More than 1,400 plants were found at 10 properties, sparking seven arrests and the discovery of four potential modern slaves.
Sussex Police said the investigation was triggered by a report of a break-in at a property in Tennyson Road, Crawley, on 2 February.
Police who responded to the call found around 800 cannabis plants and equipment used for their cultivation.
Two men were arrested and interviewed, before warrants were executed at nine other properties.
Detective Inspector Cheryl Lewendon said: “We have completely disrupted a fully planned commercial project which appears to have been operating for several months, and was aimed at bringing illegal drugs on to the streets of Crawley and the surrounding area on a large scale.”
She said the investigation had involved officers across West Sussex and a new tactical enforcement unit, adding: ”Our enquiries are continuing to trace other people we suspect of being involved in the organisation and management of these sites.”
On 6 February, 110 plants were found in Cowfold Close, Crawley, and four days later 150 plants were discovered in Three Bridges and another 100 in Worth.
On 12 February, several people allegedly linked to the supply were found inside a property in Woodfield Road, Crawley.
Later that day, 70 more cannabis plants were found Dobson Road, Crawley.
On Thursday, 120 plants were found at three addresses, one in Alpha Road, and two in Forester Road. Nobody was present.
On Friday, police found 60 plants at two other properties in Crawley.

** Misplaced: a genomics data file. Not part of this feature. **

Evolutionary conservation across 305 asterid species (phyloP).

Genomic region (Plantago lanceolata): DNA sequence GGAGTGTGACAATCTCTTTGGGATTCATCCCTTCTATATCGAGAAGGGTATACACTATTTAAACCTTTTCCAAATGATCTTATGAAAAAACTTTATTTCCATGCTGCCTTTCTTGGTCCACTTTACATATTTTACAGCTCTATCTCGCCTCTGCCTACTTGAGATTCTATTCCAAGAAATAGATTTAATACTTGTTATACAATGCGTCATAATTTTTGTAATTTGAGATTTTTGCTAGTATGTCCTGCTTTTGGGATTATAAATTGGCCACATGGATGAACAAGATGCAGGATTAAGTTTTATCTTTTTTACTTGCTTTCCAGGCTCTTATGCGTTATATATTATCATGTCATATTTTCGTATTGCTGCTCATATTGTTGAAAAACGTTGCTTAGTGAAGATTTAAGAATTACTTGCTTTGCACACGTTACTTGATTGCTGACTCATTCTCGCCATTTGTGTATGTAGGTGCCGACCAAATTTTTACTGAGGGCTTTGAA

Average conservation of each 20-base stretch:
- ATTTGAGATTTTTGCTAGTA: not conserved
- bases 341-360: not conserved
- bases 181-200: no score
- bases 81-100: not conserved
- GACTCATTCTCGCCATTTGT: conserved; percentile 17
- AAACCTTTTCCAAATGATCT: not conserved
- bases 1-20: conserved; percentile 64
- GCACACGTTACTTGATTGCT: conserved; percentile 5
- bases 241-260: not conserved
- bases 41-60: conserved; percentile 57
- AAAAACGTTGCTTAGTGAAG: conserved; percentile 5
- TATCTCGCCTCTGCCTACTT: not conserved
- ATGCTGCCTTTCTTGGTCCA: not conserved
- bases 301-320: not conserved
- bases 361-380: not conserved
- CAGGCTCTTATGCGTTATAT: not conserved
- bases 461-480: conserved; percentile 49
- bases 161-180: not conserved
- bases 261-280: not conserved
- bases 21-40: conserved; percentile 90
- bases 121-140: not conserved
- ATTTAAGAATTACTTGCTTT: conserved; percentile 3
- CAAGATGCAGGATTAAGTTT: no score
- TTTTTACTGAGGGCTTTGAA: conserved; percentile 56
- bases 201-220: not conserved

Six men and a woman, aged between 21 and 38, were arrested on suspicion of cannabis production and released under investigation.
Sussex Police said they were also “referred to immigration enforcement for further enquiries about their status in the UK”.
Two other men, aged 31 and 32, from Stratford in East London, have been interviewed under caution on suspicion of human trafficking offences.
Four people found at the sites have been referred to specialist support services as potential victims of modern slavery.
Police have launched an operation codenamed Forfar in an attempt to trace more people in connection with the criminal enterprise and are appealing to the public for information.
The raids came amid continued efforts to battle “county lines” gangs who export drug-dealing operations from cities, such as London, to smaller towns and rural areas.
The trade, which sees children used as drug mules and criminals take over the homes of vulnerable people for their operations, has caused a dramatic rise in British modern slaves.
The next largest groups of modern slaves are Albanian and Vietnamese nationals, who are frequently referred over labour exploitation in cannabis farms and the wider drugs trade.
Watch the latest videos from Yahoo UK